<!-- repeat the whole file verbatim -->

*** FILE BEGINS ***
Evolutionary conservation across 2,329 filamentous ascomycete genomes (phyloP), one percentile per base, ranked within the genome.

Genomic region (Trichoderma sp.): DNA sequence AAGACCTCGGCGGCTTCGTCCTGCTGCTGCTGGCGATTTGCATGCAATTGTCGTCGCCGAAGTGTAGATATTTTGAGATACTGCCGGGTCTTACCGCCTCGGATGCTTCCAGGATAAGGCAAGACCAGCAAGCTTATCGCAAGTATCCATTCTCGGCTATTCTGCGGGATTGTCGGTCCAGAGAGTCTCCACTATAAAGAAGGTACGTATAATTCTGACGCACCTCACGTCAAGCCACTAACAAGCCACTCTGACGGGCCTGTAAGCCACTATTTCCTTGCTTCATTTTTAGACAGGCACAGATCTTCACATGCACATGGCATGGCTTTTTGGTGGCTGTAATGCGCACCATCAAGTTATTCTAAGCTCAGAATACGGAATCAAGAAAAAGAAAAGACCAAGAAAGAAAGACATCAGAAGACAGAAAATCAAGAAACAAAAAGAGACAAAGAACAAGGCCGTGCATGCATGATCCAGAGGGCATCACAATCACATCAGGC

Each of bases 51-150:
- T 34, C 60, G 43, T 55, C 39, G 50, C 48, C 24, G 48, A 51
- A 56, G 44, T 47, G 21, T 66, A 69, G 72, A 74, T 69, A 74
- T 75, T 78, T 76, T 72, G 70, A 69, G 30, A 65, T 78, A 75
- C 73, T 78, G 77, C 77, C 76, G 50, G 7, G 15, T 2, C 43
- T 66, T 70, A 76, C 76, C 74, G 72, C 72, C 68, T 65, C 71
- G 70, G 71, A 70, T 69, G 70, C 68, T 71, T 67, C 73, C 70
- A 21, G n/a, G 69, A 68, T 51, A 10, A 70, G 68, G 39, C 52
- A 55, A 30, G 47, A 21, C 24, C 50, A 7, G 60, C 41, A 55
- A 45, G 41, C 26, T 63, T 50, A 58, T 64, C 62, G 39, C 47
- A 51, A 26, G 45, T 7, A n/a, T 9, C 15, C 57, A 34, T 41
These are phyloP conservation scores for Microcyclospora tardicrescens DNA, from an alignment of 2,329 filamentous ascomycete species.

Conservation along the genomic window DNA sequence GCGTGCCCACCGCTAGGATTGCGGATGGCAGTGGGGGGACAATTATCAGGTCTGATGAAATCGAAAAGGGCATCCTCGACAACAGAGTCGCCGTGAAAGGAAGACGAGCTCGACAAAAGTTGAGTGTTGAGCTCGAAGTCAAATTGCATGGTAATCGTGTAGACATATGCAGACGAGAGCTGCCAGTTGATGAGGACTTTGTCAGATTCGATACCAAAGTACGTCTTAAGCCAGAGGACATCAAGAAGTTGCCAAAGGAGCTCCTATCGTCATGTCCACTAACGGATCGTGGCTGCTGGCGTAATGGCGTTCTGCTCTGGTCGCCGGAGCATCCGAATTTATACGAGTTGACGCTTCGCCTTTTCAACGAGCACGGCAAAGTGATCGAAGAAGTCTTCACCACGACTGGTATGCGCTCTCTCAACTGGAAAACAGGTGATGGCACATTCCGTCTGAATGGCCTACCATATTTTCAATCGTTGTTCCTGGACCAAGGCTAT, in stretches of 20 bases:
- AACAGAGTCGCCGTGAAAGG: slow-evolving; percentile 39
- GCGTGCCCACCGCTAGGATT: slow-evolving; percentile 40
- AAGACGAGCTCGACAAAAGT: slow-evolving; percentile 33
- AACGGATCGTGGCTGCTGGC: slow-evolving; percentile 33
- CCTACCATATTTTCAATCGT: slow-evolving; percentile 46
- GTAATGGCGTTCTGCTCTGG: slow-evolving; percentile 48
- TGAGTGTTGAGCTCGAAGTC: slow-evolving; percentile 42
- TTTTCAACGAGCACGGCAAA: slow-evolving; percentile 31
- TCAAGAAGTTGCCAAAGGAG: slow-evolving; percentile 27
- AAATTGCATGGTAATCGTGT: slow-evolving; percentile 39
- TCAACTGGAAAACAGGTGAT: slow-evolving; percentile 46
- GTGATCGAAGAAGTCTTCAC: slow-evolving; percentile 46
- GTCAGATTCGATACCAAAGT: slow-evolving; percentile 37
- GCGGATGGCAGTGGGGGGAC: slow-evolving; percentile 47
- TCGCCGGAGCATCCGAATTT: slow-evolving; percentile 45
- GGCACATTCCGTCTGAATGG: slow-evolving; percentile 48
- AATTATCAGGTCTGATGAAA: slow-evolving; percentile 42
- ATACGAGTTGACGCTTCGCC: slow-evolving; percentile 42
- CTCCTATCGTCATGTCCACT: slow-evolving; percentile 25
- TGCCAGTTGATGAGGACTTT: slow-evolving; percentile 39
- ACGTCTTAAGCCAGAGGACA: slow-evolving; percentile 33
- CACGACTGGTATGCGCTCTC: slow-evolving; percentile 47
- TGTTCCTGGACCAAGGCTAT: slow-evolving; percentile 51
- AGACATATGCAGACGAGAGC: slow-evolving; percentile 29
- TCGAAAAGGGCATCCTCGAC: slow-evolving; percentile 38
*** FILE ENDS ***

Evolutionary conservation across 2,329 filamentous ascomycete genomes (phyloP), one percentile per base, ranked within the genome.

Genomic region (Trichoderma sp.): DNA sequence AAGACCTCGGCGGCTTCGTCCTGCTGCTGCTGGCGATTTGCATGCAATTGTCGTCGCCGAAGTGTAGATATTTTGAGATACTGCCGGGTCTTACCGCCTCGGATGCTTCCAGGATAAGGCAAGACCAGCAAGCTTATCGCAAGTATCCATTCTCGGCTATTCTGCGGGATTGTCGGTCCAGAGAGTCTCCACTATAAAGAAGGTACGTATAATTCTGACGCACCTCACGTCAAGCCACTAACAAGCCACTCTGACGGGCCTGTAAGCCACTATTTCCTTGCTTCATTTTTAGACAGGCACAGATCTTCACATGCACATGGCATGGCTTTTTGGTGGCTGTAATGCGCACCATCAAGTTATTCTAAGCTCAGAATACGGAATCAAGAAAAAGAAAAGACCAAGAAAGAAAGACATCAGAAGACAGAAAATCAAGAAACAAAAAGAGACAAAGAACAAGGCCGTGCATGCATGATCCAGAGGGCATCACAATCACATCAGGC

Each of bases 51-150:
- T 34, C 60, G 43, T 55, C 39, G 50, C 48, C 24, G 48, A 51
- A 56, G 44, T 47, G 21, T 66, A 69, G 72, A 74, T 69, A 74
- T 75, T 78, T 76, T 72, G 70, A 69, G 30, A 65, T 78, A 75
- C 73, T 78, G 77, C 77, C 76, G 50, G 7, G 15, T 2, C 43
- T 66, T 70, A 76, C 76, C 74, G 72, C 72, C 68, T 65, C 71
- G 70, G 71, A 70, T 69, G 70, C 68, T 71, T 67, C 73, C 70
- A 21, G n/a, G 69, A 68, T 51, A 10, A 70, G 68, G 39, C 52
- A 55, A 30, G 47, A 21, C 24, C 50, A 7, G 60, C 41, A 55
- A 45, G 41, C 26, T 63, T 50, A 58, T 64, C 62, G 39, C 47
- A 51, A 26, G 45, T 7, A n/a, T 9, C 15, C 57, A 34, T 41
These are phyloP conservation scores for Microcyclospora tardicrescens DNA, from an alignment of 2,329 filamentous ascomycete species.

Conservation along the genomic window DNA sequence GCGTGCCCACCGCTAGGATTGCGGATGGCAGTGGGGGGACAATTATCAGGTCTGATGAAATCGAAAAGGGCATCCTCGACAACAGAGTCGCCGTGAAAGGAAGACGAGCTCGACAAAAGTTGAGTGTTGAGCTCGAAGTCAAATTGCATGGTAATCGTGTAGACATATGCAGACGAGAGCTGCCAGTTGATGAGGACTTTGTCAGATTCGATACCAAAGTACGTCTTAAGCCAGAGGACATCAAGAAGTTGCCAAAGGAGCTCCTATCGTCATGTCCACTAACGGATCGTGGCTGCTGGCGTAATGGCGTTCTGCTCTGGTCGCCGGAGCATCCGAATTTATACGAGTTGACGCTTCGCCTTTTCAACGAGCACGGCAAAGTGATCGAAGAAGTCTTCACCACGACTGGTATGCGCTCTCTCAACTGGAAAACAGGTGATGGCACATTCCGTCTGAATGGCCTACCATATTTTCAATCGTTGTTCCTGGACCAAGGCTAT, in stretches of 20 bases:
- AACAGAGTCGCCGTGAAAGG: slow-evolving; percentile 39
- GCGTGCCCACCGCTAGGATT: slow-evolving; percentile 40
- AAGACGAGCTCGACAAAAGT: slow-evolving; percentile 33
- AACGGATCGTGGCTGCTGGC: slow-evolving; percentile 33
- CCTACCATATTTTCAATCGT: slow-evolving; percentile 46
- GTAATGGCGTTCTGCTCTGG: slow-evolving; percentile 48
- TGAGTGTTGAGCTCGAAGTC: slow-evolving; percentile 42
- TTTTCAACGAGCACGGCAAA: slow-evolving; percentile 31
- TCAAGAAGTTGCCAAAGGAG: slow-evolving; percentile 27
- AAATTGCATGGTAATCGTGT: slow-evolving; percentile 39
- TCAACTGGAAAACAGGTGAT: slow-evolving; percentile 46
- GTGATCGAAGAAGTCTTCAC: slow-evolving; percentile 46
- GTCAGATTCGATACCAAAGT: slow-evolving; percentile 37
- GCGGATGGCAGTGGGGGGAC: slow-evolving; percentile 47
- TCGCCGGAGCATCCGAATTT: slow-evolving; percentile 45
- GGCACATTCCGTCTGAATGG: slow-evolving; percentile 48
- AATTATCAGGTCTGATGAAA: slow-evolving; percentile 42
- ATACGAGTTGACGCTTCGCC: slow-evolving; percentile 42
- CTCCTATCGTCATGTCCACT: slow-evolving; percentile 25
- TGCCAGTTGATGAGGACTTT: slow-evolving; percentile 39
- ACGTCTTAAGCCAGAGGACA: slow-evolving; percentile 33
- CACGACTGGTATGCGCTCTC: slow-evolving; percentile 47
- TGTTCCTGGACCAAGGCTAT: slow-evolving; percentile 51
- AGACATATGCAGACGAGAGC: slow-evolving; percentile 29
- TCGAAAAGGGCATCCTCGAC: slow-evolving; percentile 38